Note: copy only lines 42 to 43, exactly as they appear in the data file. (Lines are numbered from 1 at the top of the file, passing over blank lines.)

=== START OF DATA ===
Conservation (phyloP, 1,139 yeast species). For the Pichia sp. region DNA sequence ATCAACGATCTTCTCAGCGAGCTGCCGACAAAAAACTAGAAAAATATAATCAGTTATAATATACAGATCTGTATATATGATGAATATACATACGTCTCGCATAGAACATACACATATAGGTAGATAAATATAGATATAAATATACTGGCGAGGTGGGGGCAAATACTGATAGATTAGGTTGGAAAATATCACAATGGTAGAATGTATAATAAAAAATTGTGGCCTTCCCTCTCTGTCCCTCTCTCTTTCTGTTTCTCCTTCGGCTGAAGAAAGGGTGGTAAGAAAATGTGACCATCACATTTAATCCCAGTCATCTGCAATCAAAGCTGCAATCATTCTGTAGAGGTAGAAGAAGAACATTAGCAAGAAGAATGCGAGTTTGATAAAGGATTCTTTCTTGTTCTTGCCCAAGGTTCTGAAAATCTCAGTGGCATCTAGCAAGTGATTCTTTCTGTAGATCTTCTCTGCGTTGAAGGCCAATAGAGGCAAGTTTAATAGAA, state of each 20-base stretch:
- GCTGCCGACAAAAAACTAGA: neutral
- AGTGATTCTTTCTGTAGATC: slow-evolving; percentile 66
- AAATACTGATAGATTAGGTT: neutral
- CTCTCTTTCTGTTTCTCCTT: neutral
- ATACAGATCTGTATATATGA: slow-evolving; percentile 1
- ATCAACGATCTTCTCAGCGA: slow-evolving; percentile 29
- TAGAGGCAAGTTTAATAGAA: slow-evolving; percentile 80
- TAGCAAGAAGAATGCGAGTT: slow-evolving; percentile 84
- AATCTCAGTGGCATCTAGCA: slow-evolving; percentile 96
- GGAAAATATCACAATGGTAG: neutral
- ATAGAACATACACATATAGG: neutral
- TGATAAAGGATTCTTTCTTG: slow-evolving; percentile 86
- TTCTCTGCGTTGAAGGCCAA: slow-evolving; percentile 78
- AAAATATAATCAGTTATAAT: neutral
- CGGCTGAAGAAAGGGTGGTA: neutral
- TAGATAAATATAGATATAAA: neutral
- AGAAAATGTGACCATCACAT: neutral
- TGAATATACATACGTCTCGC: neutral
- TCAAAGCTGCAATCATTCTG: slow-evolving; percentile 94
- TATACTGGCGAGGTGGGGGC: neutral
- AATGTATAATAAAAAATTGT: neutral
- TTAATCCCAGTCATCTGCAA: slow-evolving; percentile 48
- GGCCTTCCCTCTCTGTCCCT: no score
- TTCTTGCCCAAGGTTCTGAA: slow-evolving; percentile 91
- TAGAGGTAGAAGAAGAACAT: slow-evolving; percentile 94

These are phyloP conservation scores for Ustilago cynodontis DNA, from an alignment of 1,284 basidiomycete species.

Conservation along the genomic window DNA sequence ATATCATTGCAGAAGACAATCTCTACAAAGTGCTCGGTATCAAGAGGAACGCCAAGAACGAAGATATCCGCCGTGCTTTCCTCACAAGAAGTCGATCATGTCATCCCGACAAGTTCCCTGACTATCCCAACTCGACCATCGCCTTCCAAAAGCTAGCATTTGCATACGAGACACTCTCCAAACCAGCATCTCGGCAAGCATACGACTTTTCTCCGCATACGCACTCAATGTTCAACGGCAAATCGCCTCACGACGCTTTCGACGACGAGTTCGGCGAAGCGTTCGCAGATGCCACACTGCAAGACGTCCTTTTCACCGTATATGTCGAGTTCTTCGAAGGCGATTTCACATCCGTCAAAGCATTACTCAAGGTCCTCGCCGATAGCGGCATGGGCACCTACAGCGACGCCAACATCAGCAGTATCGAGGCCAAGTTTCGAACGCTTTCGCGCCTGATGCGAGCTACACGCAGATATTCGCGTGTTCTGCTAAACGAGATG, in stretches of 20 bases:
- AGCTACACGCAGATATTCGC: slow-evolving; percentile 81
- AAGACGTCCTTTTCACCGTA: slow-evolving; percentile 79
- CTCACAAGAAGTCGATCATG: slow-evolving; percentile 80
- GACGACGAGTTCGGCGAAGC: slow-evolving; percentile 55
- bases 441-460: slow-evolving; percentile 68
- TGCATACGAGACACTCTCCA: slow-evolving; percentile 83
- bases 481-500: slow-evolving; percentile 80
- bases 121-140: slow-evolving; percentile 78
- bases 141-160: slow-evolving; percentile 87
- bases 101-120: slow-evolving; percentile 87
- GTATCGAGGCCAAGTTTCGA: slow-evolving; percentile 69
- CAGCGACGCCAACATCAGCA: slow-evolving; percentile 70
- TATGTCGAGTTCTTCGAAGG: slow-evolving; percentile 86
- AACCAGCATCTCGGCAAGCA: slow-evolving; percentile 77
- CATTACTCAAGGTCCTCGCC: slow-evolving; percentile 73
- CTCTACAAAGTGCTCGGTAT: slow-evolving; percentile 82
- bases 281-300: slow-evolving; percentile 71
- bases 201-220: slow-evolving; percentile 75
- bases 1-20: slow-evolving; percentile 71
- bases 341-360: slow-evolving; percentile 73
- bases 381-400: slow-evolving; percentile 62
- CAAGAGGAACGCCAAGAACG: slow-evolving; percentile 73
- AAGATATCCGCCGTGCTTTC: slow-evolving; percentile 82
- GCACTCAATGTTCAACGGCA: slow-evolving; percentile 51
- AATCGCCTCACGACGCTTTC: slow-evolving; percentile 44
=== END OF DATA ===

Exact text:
- AACCAGCATCTCGGCAAGCA: slow-evolving; percentile 77
- CATTACTCAAGGTCCTCGCC: slow-evolving; percentile 73